So, when did the crate containing Moody get loaded onto the Godspeed? Surely the Godspeed was at sea on the 14th and up to its arrival at Hokitika. Sorry, forgot to say — great post and discussion.
- Astrological Structure and Narrative Mystery in Eleanor Catton’s “The Luminaries”?
- Eleanor Catton: In the last year, I’ve struggled with my identity as a New Zealand writer.
- january 28 capricorn horoscope.
Helped to clear a lot of things up for me! Tauwhere was asked to go on the ride with carver and the man transporting him. Then, when carver is found to be dead, the driver comes back screaming that carver is dead. He said someone must had opened the latch. I thought that meant that he may have done it. Lydia at the seance spoke another language very well. I thought maybe she was channeling the spirit of ah sooks father. Maybe now that ah Sook was dead, he finally took his revenge on carver. Catton foreshadowed it in a way with that seance, in which Lydia did seem distraught.
I definitely believe the cosmic twin theory. When staines is found, he says that he has never touched opium. He was affected by opium because Anna was taking it. They said staines looked like someone had been feeding him. That was Anna. Her nourishment was going to him.
Our exclusive interview with Man Booker Prize-longlisted author of The Luminaries, Eleanor Catton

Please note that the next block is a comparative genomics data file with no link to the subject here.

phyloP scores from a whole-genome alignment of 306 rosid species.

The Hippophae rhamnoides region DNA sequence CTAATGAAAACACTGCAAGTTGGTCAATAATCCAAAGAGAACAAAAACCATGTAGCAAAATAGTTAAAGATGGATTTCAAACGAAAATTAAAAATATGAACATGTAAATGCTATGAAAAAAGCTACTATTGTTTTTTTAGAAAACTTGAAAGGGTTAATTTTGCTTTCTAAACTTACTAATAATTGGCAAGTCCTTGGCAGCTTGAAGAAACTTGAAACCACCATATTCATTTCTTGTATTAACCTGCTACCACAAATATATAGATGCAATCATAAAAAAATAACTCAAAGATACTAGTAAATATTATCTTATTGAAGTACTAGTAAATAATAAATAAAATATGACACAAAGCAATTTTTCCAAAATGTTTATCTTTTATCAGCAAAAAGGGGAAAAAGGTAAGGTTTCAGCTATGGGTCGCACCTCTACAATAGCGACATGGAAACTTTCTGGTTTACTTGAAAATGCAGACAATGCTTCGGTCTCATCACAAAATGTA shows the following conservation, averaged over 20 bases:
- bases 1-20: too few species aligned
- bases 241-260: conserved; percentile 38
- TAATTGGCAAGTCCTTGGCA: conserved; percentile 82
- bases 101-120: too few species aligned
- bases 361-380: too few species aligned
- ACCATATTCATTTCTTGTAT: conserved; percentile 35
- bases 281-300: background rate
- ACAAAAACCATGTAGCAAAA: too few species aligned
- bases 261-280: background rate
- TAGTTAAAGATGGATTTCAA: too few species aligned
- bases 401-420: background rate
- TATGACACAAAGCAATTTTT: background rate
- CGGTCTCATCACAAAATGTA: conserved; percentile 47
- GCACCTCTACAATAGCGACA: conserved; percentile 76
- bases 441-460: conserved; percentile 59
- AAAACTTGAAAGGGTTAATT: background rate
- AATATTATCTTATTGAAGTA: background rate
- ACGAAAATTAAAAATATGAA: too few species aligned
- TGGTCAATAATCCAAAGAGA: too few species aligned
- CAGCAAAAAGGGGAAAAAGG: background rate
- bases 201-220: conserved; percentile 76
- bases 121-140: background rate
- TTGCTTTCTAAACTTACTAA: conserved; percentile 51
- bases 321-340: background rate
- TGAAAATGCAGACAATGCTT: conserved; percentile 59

And yes he recalled the dresses and other flashes of what happened with Anna. Also someone had asked how people knew staines was rich. I thought he came from a rich family which was partially why he was traveling in cognito, saying he was Edward. I was confused by how Anna lost the baby. It seemed very unclear. I thought it said something about she was having a procedure. I thought it was an abortion.
But maybe she was just being treated after she lost the baby. The horse kick theory sounds like it could be true..
- 26 of march numerology.
- Navigation menu.
- march 7 horoscope 2020 pisces?
- gemini astrology march?
- Whodunnit? Who Cares? | Jessica Lambert | Standpoint?
I thought when the gun went off that it was someone who saw carver slap Anna and that they shot the gun as a warning. Although I thought initially that she lost the baby as a result of being struck by Carver,but later I bought into the horse kick theory. It was certainly not an abortion. Who ends up with the 4, pounds of gold in the end? Hope this helps, Joyce. Thank goodness for Google. Initially, I wrote the blogs to get things straight in my own mind.
Confused on one more point: At trial, Staines claimed he was under the care of Sook. However, this seems incredibly unlikely given that we followed his life up until his murder. Where was Staines during this time? Take a look at the comment string. Somebody there may be able to help. Hi just finished the book.
Can someone clarify if Crosbie intended to kill himself? The book says Carver opens the bottle of phial; And Crosbie drinks the phial. Did Carver go to kill Crosbie? When he arrived, was Crosbie already passed out? If so, why did he commit suicide?
Carver wanted to kill Crosby when he went to his place, yes. Pingback: The Luminaries: timeline question journals. Great work. I searched for this timeline for awhile and am glad I found it.